Scene on Radio

By Center for Documentary Studies at Duke University

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A Podcast Republic user
 Aug 17, 2018

BT
 Aug 16, 2018
High quality podcast!

Description

Scene on Radio asks, How’s it going out there? And leaves the studio to find out. It tells stories that explore human experience and American society. Produced and hosted by John Biewen, Scene on Radio comes from the Center for Documentary Studies at Duke University (CDS).


Episode Date
Domination (MEN, Part 11)
37:43

Host John Biewen dips into the world of sports talk radio, where guys talk not just about sports but also about how to be a man in twenty-first-century America. What John finds is more complicated than he expected, with revelations both encouraging and sobering. With co-host Celeste Headlee and experts David Nylund and Terry Real.  

Music by Alex Weston, and by Evgueni and Sacha Galperine. Music and production help from Joe Augustine of Narrative Music.

Nov 28, 2018
The Juggernaut (MEN, Part 10)
54:53

Writer Ben James and his wife Oona are raising their sons in a progressive and “queer-friendly” New England town. They actively encourage the boys to be themselves, never mind those traditional gender norms around “masculinity” and “femininity.” All was well. Until the elder son, Huck, went to sixth grade. Story by Ben James, with hosts Celeste Headlee and John Biewen, and psychologist Terrence Real.

Music by Alex Weston, Evgueni and Sacha Galperine, Blue Dot Sessions, and Kevin MacLeod. Music and production help from Joe Augustine at Narrative Music.

Nov 14, 2018
Be Like You (MEN, Part 9)
38:00

Lewis Wallace, female-assigned at birth, wanted to transition in the direction of maleness—in some ways. He shifted his pronouns, had surgery, starting taking testosterone. None of that meant he wanted to embrace everything that our culture associates with “masculinity.” Story written and reported by Lewis Wallace, with co-hosts John Biewen and Celeste Headlee.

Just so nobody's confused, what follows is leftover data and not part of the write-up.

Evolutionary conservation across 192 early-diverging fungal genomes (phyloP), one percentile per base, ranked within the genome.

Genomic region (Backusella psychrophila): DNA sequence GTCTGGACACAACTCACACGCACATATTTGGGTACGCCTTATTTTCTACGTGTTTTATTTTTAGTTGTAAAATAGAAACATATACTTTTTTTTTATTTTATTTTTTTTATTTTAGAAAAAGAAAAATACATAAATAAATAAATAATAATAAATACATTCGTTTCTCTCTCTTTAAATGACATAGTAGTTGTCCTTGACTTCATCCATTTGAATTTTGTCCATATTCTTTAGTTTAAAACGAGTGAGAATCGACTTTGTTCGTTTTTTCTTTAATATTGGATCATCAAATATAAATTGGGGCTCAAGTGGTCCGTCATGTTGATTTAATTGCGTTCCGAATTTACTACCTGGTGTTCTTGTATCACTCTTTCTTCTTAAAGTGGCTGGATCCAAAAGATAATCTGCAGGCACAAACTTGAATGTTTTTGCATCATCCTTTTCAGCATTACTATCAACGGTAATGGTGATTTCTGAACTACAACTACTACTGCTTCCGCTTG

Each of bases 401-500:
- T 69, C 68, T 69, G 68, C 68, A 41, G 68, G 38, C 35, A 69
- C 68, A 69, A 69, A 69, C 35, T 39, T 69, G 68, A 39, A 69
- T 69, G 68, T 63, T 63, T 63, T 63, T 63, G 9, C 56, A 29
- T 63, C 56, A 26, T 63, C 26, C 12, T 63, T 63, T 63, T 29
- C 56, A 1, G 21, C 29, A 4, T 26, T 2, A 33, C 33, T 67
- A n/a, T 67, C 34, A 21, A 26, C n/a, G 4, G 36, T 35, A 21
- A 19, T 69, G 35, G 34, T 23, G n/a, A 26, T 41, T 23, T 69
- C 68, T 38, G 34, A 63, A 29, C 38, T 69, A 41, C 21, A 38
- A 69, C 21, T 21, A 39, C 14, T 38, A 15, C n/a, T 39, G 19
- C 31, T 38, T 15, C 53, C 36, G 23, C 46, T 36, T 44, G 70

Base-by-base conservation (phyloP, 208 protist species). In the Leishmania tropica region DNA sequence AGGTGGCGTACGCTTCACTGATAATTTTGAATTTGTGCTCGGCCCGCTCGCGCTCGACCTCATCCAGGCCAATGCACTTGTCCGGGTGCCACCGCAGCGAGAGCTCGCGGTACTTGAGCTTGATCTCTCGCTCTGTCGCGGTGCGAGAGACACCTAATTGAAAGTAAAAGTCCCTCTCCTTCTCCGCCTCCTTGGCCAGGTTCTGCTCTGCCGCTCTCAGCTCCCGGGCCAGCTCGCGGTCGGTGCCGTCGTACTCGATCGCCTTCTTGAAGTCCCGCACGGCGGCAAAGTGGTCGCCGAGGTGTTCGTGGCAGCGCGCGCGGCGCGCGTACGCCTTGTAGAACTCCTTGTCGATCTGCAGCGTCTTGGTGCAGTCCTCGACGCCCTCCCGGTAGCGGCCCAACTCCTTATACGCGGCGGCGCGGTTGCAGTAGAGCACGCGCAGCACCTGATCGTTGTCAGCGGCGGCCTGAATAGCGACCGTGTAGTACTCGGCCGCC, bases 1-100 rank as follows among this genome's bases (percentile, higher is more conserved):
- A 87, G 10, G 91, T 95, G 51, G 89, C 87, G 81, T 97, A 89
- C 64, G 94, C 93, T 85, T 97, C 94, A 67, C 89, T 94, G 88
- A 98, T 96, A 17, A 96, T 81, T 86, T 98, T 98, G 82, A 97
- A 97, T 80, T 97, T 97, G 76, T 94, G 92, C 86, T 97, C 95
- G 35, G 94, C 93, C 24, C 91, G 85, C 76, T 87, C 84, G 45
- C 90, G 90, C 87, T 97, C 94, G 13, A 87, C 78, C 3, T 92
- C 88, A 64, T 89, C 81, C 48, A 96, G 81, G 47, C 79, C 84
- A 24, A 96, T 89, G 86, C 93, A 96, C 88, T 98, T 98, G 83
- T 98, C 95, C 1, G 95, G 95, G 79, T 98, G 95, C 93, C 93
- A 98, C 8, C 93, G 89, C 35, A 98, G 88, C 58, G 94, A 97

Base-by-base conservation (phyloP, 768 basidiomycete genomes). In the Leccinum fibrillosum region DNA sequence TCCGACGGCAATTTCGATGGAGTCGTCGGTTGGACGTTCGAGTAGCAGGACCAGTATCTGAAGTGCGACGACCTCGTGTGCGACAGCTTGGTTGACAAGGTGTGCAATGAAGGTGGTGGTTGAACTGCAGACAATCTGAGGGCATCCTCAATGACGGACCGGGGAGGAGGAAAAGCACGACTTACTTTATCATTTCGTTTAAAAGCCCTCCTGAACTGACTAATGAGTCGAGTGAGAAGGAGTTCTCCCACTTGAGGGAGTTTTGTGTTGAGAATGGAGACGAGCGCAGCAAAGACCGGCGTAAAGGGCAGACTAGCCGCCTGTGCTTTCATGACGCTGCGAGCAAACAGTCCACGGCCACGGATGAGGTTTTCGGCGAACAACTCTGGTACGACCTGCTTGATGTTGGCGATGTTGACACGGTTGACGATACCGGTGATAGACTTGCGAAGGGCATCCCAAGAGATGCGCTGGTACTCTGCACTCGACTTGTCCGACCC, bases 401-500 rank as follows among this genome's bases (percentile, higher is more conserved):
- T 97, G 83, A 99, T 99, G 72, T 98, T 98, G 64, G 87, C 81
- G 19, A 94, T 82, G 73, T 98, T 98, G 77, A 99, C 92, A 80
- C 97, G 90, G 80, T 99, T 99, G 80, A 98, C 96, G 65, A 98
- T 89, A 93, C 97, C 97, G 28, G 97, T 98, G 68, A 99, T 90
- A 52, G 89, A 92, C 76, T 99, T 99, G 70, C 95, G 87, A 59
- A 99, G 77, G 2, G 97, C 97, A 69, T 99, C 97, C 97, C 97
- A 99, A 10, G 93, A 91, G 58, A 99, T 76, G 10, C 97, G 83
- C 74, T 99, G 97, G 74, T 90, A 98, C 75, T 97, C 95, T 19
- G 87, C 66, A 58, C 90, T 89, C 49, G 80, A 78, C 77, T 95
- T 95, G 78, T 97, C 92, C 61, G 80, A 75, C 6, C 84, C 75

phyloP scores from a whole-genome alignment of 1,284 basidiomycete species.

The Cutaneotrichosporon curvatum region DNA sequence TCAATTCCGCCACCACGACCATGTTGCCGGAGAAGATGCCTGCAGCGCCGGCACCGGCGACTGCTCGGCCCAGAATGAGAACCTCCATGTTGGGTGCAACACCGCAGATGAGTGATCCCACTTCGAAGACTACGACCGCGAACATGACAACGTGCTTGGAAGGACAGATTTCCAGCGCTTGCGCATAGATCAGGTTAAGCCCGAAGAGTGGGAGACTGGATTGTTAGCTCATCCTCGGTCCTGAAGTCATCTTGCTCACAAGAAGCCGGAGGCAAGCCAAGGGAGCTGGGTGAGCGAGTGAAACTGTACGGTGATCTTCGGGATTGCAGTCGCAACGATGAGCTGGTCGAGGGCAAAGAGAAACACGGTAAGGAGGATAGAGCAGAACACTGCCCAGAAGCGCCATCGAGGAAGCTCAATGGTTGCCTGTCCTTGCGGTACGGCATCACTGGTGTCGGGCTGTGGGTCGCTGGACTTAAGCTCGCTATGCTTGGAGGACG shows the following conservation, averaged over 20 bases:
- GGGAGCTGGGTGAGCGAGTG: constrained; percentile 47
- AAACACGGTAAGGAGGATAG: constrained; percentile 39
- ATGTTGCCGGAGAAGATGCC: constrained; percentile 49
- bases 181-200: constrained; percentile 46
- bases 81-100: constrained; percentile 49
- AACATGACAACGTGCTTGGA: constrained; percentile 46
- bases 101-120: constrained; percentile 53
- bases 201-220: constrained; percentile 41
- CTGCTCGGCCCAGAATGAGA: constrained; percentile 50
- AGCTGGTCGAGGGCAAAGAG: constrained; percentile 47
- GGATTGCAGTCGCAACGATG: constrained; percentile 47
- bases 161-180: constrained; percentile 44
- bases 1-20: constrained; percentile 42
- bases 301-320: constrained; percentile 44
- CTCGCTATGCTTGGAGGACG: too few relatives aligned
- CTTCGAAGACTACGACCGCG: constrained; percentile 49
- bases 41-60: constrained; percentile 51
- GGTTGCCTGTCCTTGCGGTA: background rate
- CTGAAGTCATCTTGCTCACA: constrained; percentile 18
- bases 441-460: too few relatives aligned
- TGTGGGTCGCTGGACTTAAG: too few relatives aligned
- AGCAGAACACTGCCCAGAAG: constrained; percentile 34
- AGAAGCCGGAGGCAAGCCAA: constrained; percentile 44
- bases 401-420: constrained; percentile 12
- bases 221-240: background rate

Music by Alex Weston, Evgueni and Sacha Galperine, and Kevin
MacLeod. Music and production help from Joe Augustine at Narrative Music.

Oct 31, 2018
American Made (MEN, Part 8)
44:47

American history—law, economics, culture—has built different notions of masculinity (and femininity) for people of varying races and ethnicities.  A trip through a century of pop culture and the stereotyped images that white supremacy has manufactured and attached to Asian and African American men. With scholars Tim Yu and Mark Anthony Neal and co-hosts John Biewen and Celeste Headlee.

Music by Alex Weston, Evgueni and Sacha Galperine. Music and production help from Joe Augustine at Narrative Music.

Oct 17, 2018
Himpathy (MEN, Part 7)
51:00

Several years after Janey was sexually assaulted by her former boyfriend, Mathew, she told some of her closest friends, and her mother, what Mathew had done. Janey was so troubled by her loved ones’ responses, or lack thereof, that she went back to them years later to record conversations about it all. In this episode: Janey’s story, and philosopher Kate Manne, who coined the term “himpathy” in her 2017 book, *Down Girl: The Logic of Misogyny. *With co-hosts John Biewen and Celeste Headlee.

To hear more of Janey Williams’ story and the conversations she had with friends, check out her podcast, "This Happened", available on most podcast apps and at thishappenedpodcast.com